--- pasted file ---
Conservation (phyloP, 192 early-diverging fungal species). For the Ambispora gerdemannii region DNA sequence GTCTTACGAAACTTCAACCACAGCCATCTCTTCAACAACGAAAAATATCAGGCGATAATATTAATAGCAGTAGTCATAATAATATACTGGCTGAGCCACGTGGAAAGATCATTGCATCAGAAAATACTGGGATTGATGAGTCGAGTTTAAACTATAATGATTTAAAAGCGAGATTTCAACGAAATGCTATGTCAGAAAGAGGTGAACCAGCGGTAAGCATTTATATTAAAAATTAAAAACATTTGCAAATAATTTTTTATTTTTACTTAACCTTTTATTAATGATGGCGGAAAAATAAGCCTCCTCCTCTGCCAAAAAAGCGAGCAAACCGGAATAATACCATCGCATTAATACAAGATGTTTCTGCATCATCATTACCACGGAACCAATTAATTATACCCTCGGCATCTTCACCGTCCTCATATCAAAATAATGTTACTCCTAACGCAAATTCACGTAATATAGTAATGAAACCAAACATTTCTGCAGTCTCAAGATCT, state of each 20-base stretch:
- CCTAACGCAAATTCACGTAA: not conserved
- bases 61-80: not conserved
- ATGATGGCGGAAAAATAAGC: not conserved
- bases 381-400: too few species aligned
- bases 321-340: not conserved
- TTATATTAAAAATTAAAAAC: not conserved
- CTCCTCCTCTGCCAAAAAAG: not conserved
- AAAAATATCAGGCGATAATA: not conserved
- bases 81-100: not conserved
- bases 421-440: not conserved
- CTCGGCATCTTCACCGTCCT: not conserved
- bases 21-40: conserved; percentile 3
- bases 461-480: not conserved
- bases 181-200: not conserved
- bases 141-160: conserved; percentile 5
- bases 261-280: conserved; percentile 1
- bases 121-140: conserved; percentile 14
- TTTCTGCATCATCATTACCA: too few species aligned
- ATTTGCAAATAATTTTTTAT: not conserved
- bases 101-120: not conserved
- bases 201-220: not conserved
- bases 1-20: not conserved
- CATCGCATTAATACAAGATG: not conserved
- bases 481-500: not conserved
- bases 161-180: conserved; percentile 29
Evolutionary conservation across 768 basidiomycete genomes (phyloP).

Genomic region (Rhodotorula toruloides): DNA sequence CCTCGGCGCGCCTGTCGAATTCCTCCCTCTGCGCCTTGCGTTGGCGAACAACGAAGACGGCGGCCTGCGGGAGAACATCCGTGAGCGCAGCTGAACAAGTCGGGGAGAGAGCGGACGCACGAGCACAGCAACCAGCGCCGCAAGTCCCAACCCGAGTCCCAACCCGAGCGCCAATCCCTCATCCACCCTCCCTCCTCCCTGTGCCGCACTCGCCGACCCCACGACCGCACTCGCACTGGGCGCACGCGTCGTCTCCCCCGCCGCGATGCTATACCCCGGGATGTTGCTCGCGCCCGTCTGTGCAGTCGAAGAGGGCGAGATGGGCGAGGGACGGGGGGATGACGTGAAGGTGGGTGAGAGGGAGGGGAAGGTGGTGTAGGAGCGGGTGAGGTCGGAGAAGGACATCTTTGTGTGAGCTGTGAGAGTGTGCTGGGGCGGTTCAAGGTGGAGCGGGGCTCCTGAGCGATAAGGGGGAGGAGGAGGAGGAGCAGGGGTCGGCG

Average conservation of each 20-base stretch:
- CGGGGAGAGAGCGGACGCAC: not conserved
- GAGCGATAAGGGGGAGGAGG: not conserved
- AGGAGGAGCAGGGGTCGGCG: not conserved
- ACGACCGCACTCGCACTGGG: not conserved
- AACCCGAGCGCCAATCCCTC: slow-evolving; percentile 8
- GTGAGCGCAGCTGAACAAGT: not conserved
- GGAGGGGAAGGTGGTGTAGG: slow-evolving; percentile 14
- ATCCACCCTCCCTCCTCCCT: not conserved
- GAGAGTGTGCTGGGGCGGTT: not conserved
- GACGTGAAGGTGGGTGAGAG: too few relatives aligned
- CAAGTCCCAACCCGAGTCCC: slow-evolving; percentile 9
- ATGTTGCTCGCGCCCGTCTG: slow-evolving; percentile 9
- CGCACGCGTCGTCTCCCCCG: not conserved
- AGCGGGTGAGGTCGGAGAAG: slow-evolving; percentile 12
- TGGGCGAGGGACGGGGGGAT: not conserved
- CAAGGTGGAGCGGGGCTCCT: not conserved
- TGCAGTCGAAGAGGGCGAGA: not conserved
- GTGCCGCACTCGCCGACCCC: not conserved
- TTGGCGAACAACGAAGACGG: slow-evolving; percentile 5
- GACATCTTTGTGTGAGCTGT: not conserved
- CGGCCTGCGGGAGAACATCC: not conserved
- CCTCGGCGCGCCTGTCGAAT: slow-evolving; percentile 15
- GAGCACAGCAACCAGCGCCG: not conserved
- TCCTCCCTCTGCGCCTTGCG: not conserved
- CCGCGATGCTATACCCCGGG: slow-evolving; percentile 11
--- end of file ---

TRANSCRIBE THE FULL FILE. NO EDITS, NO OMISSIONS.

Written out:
Conservation (phyloP, 192 early-diverging fungal species). For the Ambispora gerdemannii region DNA sequence GTCTTACGAAACTTCAACCACAGCCATCTCTTCAACAACGAAAAATATCAGGCGATAATATTAATAGCAGTAGTCATAATAATATACTGGCTGAGCCACGTGGAAAGATCATTGCATCAGAAAATACTGGGATTGATGAGTCGAGTTTAAACTATAATGATTTAAAAGCGAGATTTCAACGAAATGCTATGTCAGAAAGAGGTGAACCAGCGGTAAGCATTTATATTAAAAATTAAAAACATTTGCAAATAATTTTTTATTTTTACTTAACCTTTTATTAATGATGGCGGAAAAATAAGCCTCCTCCTCTGCCAAAAAAGCGAGCAAACCGGAATAATACCATCGCATTAATACAAGATGTTTCTGCATCATCATTACCACGGAACCAATTAATTATACCCTCGGCATCTTCACCGTCCTCATATCAAAATAATGTTACTCCTAACGCAAATTCACGTAATATAGTAATGAAACCAAACATTTCTGCAGTCTCAAGATCT, state of each 20-base stretch:
- CCTAACGCAAATTCACGTAA: not conserved
- bases 61-80: not conserved
- ATGATGGCGGAAAAATAAGC: not conserved
- bases 381-400: too few species aligned
- bases 321-340: not conserved
- TTATATTAAAAATTAAAAAC: not conserved
- CTCCTCCTCTGCCAAAAAAG: not conserved
- AAAAATATCAGGCGATAATA: not conserved
- bases 81-100: not conserved
- bases 421-440: not conserved
- CTCGGCATCTTCACCGTCCT: not conserved
- bases 21-40: conserved; percentile 3
- bases 461-480: not conserved
- bases 181-200: not conserved
- bases 141-160: conserved; percentile 5
- bases 261-280: conserved; percentile 1
- bases 121-140: conserved; percentile 14
- TTTCTGCATCATCATTACCA: too few species aligned
- ATTTGCAAATAATTTTTTAT: not conserved
- bases 101-120: not conserved
- bases 201-220: not conserved
- bases 1-20: not conserved
- CATCGCATTAATACAAGATG: not conserved
- bases 481-500: not conserved
- bases 161-180: conserved; percentile 29
Evolutionary conservation across 768 basidiomycete genomes (phyloP).

Genomic region (Rhodotorula toruloides): DNA sequence CCTCGGCGCGCCTGTCGAATTCCTCCCTCTGCGCCTTGCGTTGGCGAACAACGAAGACGGCGGCCTGCGGGAGAACATCCGTGAGCGCAGCTGAACAAGTCGGGGAGAGAGCGGACGCACGAGCACAGCAACCAGCGCCGCAAGTCCCAACCCGAGTCCCAACCCGAGCGCCAATCCCTCATCCACCCTCCCTCCTCCCTGTGCCGCACTCGCCGACCCCACGACCGCACTCGCACTGGGCGCACGCGTCGTCTCCCCCGCCGCGATGCTATACCCCGGGATGTTGCTCGCGCCCGTCTGTGCAGTCGAAGAGGGCGAGATGGGCGAGGGACGGGGGGATGACGTGAAGGTGGGTGAGAGGGAGGGGAAGGTGGTGTAGGAGCGGGTGAGGTCGGAGAAGGACATCTTTGTGTGAGCTGTGAGAGTGTGCTGGGGCGGTTCAAGGTGGAGCGGGGCTCCTGAGCGATAAGGGGGAGGAGGAGGAGGAGCAGGGGTCGGCG

Average conservation of each 20-base stretch:
- CGGGGAGAGAGCGGACGCAC: not conserved
- GAGCGATAAGGGGGAGGAGG: not conserved
- AGGAGGAGCAGGGGTCGGCG: not conserved
- ACGACCGCACTCGCACTGGG: not conserved
- AACCCGAGCGCCAATCCCTC: slow-evolving; percentile 8
- GTGAGCGCAGCTGAACAAGT: not conserved
- GGAGGGGAAGGTGGTGTAGG: slow-evolving; percentile 14
- ATCCACCCTCCCTCCTCCCT: not conserved
- GAGAGTGTGCTGGGGCGGTT: not conserved
- GACGTGAAGGTGGGTGAGAG: too few relatives aligned
- CAAGTCCCAACCCGAGTCCC: slow-evolving; percentile 9
- ATGTTGCTCGCGCCCGTCTG: slow-evolving; percentile 9
- CGCACGCGTCGTCTCCCCCG: not conserved
- AGCGGGTGAGGTCGGAGAAG: slow-evolving; percentile 12
- TGGGCGAGGGACGGGGGGAT: not conserved
- CAAGGTGGAGCGGGGCTCCT: not conserved
- TGCAGTCGAAGAGGGCGAGA: not conserved
- GTGCCGCACTCGCCGACCCC: not conserved
- TTGGCGAACAACGAAGACGG: slow-evolving; percentile 5
- GACATCTTTGTGTGAGCTGT: not conserved
- CGGCCTGCGGGAGAACATCC: not conserved
- CCTCGGCGCGCCTGTCGAAT: slow-evolving; percentile 15
- GAGCACAGCAACCAGCGCCG: not conserved
- TCCTCCCTCTGCGCCTTGCG: not conserved
- CCGCGATGCTATACCCCGGG: slow-evolving; percentile 11